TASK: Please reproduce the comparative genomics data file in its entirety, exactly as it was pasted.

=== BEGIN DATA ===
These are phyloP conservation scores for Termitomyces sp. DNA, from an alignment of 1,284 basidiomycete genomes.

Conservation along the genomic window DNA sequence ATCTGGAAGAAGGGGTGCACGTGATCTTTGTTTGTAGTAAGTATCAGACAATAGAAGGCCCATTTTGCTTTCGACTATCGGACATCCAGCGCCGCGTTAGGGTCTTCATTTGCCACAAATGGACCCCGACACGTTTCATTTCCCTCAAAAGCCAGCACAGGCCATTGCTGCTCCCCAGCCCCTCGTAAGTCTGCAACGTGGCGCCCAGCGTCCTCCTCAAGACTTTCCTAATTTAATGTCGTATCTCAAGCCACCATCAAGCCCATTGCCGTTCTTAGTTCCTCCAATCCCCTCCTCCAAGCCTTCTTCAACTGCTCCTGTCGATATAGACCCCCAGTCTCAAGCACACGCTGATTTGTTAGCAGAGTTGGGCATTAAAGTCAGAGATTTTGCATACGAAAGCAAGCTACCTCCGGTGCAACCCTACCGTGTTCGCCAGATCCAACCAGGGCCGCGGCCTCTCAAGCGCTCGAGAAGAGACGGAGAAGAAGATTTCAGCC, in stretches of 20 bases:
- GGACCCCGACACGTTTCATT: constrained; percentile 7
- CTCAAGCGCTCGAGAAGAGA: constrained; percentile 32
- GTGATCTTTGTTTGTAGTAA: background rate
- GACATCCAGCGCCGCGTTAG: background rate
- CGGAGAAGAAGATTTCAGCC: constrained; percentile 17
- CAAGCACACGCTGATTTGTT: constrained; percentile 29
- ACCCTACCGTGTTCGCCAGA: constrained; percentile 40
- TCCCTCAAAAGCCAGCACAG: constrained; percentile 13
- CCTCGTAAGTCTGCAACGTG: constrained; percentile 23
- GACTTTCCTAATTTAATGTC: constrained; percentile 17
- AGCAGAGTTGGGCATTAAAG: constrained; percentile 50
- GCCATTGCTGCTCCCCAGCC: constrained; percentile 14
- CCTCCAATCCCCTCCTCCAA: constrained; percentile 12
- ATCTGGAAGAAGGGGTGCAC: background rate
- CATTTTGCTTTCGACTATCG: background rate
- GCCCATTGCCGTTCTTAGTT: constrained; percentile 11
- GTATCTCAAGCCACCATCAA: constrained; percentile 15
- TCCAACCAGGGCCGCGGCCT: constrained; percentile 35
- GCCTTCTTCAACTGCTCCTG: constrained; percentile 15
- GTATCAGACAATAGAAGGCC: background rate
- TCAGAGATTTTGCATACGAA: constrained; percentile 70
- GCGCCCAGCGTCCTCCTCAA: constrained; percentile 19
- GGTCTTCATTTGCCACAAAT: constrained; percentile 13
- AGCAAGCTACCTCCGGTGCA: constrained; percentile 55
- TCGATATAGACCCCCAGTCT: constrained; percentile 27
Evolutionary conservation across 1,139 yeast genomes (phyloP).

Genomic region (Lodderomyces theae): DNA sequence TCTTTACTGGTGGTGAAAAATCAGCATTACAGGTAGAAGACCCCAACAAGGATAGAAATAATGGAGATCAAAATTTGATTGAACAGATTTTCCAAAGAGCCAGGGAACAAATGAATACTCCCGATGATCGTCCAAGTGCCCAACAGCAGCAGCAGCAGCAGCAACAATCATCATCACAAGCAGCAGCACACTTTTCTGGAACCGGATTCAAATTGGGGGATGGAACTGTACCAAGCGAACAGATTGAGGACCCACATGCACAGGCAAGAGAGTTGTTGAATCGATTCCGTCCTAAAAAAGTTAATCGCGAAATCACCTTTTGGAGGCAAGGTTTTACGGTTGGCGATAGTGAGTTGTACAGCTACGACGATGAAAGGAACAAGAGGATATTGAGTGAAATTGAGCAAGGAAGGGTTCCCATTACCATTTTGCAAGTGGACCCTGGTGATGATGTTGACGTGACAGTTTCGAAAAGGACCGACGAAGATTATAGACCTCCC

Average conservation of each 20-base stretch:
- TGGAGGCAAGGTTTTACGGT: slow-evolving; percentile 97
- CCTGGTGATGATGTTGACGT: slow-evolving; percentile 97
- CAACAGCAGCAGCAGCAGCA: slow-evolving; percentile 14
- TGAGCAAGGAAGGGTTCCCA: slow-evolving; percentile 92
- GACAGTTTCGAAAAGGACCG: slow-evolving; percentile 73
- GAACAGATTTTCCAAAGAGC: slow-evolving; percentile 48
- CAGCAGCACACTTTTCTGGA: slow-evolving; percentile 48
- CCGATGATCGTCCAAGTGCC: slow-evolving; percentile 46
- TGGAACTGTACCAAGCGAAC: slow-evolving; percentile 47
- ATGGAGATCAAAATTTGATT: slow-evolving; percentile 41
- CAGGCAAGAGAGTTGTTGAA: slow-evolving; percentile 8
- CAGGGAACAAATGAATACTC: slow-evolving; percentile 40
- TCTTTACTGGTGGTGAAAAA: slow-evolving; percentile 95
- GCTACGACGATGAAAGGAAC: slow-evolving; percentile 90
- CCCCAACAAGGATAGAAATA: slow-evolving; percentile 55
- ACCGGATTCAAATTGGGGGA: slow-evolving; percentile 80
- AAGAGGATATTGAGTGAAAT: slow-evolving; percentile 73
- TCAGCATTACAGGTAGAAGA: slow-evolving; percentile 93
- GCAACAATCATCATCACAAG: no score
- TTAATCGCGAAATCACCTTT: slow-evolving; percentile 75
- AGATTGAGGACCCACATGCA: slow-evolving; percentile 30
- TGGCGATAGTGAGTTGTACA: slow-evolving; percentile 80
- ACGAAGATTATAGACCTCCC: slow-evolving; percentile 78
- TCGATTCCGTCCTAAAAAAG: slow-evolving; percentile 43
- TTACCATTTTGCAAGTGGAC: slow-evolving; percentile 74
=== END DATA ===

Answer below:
These are phyloP conservation scores for Termitomyces sp. DNA, from an alignment of 1,284 basidiomycete genomes.

Conservation along the genomic window DNA sequence ATCTGGAAGAAGGGGTGCACGTGATCTTTGTTTGTAGTAAGTATCAGACAATAGAAGGCCCATTTTGCTTTCGACTATCGGACATCCAGCGCCGCGTTAGGGTCTTCATTTGCCACAAATGGACCCCGACACGTTTCATTTCCCTCAAAAGCCAGCACAGGCCATTGCTGCTCCCCAGCCCCTCGTAAGTCTGCAACGTGGCGCCCAGCGTCCTCCTCAAGACTTTCCTAATTTAATGTCGTATCTCAAGCCACCATCAAGCCCATTGCCGTTCTTAGTTCCTCCAATCCCCTCCTCCAAGCCTTCTTCAACTGCTCCTGTCGATATAGACCCCCAGTCTCAAGCACACGCTGATTTGTTAGCAGAGTTGGGCATTAAAGTCAGAGATTTTGCATACGAAAGCAAGCTACCTCCGGTGCAACCCTACCGTGTTCGCCAGATCCAACCAGGGCCGCGGCCTCTCAAGCGCTCGAGAAGAGACGGAGAAGAAGATTTCAGCC, in stretches of 20 bases:
- GGACCCCGACACGTTTCATT: constrained; percentile 7
- CTCAAGCGCTCGAGAAGAGA: constrained; percentile 32
- GTGATCTTTGTTTGTAGTAA: background rate
- GACATCCAGCGCCGCGTTAG: background rate
- CGGAGAAGAAGATTTCAGCC: constrained; percentile 17
- CAAGCACACGCTGATTTGTT: constrained; percentile 29
- ACCCTACCGTGTTCGCCAGA: constrained; percentile 40
- TCCCTCAAAAGCCAGCACAG: constrained; percentile 13
- CCTCGTAAGTCTGCAACGTG: constrained; percentile 23
- GACTTTCCTAATTTAATGTC: constrained; percentile 17
- AGCAGAGTTGGGCATTAAAG: constrained; percentile 50
- GCCATTGCTGCTCCCCAGCC: constrained; percentile 14
- CCTCCAATCCCCTCCTCCAA: constrained; percentile 12
- ATCTGGAAGAAGGGGTGCAC: background rate
- CATTTTGCTTTCGACTATCG: background rate
- GCCCATTGCCGTTCTTAGTT: constrained; percentile 11
- GTATCTCAAGCCACCATCAA: constrained; percentile 15
- TCCAACCAGGGCCGCGGCCT: constrained; percentile 35
- GCCTTCTTCAACTGCTCCTG: constrained; percentile 15
- GTATCAGACAATAGAAGGCC: background rate
- TCAGAGATTTTGCATACGAA: constrained; percentile 70
- GCGCCCAGCGTCCTCCTCAA: constrained; percentile 19
- GGTCTTCATTTGCCACAAAT: constrained; percentile 13
- AGCAAGCTACCTCCGGTGCA: constrained; percentile 55
- TCGATATAGACCCCCAGTCT: constrained; percentile 27
Evolutionary conservation across 1,139 yeast genomes (phyloP).

Genomic region (Lodderomyces theae): DNA sequence TCTTTACTGGTGGTGAAAAATCAGCATTACAGGTAGAAGACCCCAACAAGGATAGAAATAATGGAGATCAAAATTTGATTGAACAGATTTTCCAAAGAGCCAGGGAACAAATGAATACTCCCGATGATCGTCCAAGTGCCCAACAGCAGCAGCAGCAGCAGCAACAATCATCATCACAAGCAGCAGCACACTTTTCTGGAACCGGATTCAAATTGGGGGATGGAACTGTACCAAGCGAACAGATTGAGGACCCACATGCACAGGCAAGAGAGTTGTTGAATCGATTCCGTCCTAAAAAAGTTAATCGCGAAATCACCTTTTGGAGGCAAGGTTTTACGGTTGGCGATAGTGAGTTGTACAGCTACGACGATGAAAGGAACAAGAGGATATTGAGTGAAATTGAGCAAGGAAGGGTTCCCATTACCATTTTGCAAGTGGACCCTGGTGATGATGTTGACGTGACAGTTTCGAAAAGGACCGACGAAGATTATAGACCTCCC

Average conservation of each 20-base stretch:
- TGGAGGCAAGGTTTTACGGT: slow-evolving; percentile 97
- CCTGGTGATGATGTTGACGT: slow-evolving; percentile 97
- CAACAGCAGCAGCAGCAGCA: slow-evolving; percentile 14
- TGAGCAAGGAAGGGTTCCCA: slow-evolving; percentile 92
- GACAGTTTCGAAAAGGACCG: slow-evolving; percentile 73
- GAACAGATTTTCCAAAGAGC: slow-evolving; percentile 48
- CAGCAGCACACTTTTCTGGA: slow-evolving; percentile 48
- CCGATGATCGTCCAAGTGCC: slow-evolving; percentile 46
- TGGAACTGTACCAAGCGAAC: slow-evolving; percentile 47
- ATGGAGATCAAAATTTGATT: slow-evolving; percentile 41
- CAGGCAAGAGAGTTGTTGAA: slow-evolving; percentile 8
- CAGGGAACAAATGAATACTC: slow-evolving; percentile 40
- TCTTTACTGGTGGTGAAAAA: slow-evolving; percentile 95
- GCTACGACGATGAAAGGAAC: slow-evolving; percentile 90
- CCCCAACAAGGATAGAAATA: slow-evolving; percentile 55
- ACCGGATTCAAATTGGGGGA: slow-evolving; percentile 80
- AAGAGGATATTGAGTGAAAT: slow-evolving; percentile 73
- TCAGCATTACAGGTAGAAGA: slow-evolving; percentile 93
- GCAACAATCATCATCACAAG: no score
- TTAATCGCGAAATCACCTTT: slow-evolving; percentile 75
- AGATTGAGGACCCACATGCA: slow-evolving; percentile 30
- TGGCGATAGTGAGTTGTACA: slow-evolving; percentile 80
- ACGAAGATTATAGACCTCCC: slow-evolving; percentile 78
- TCGATTCCGTCCTAAAAAAG: slow-evolving; percentile 43
- TTACCATTTTGCAAGTGGAC: slow-evolving; percentile 74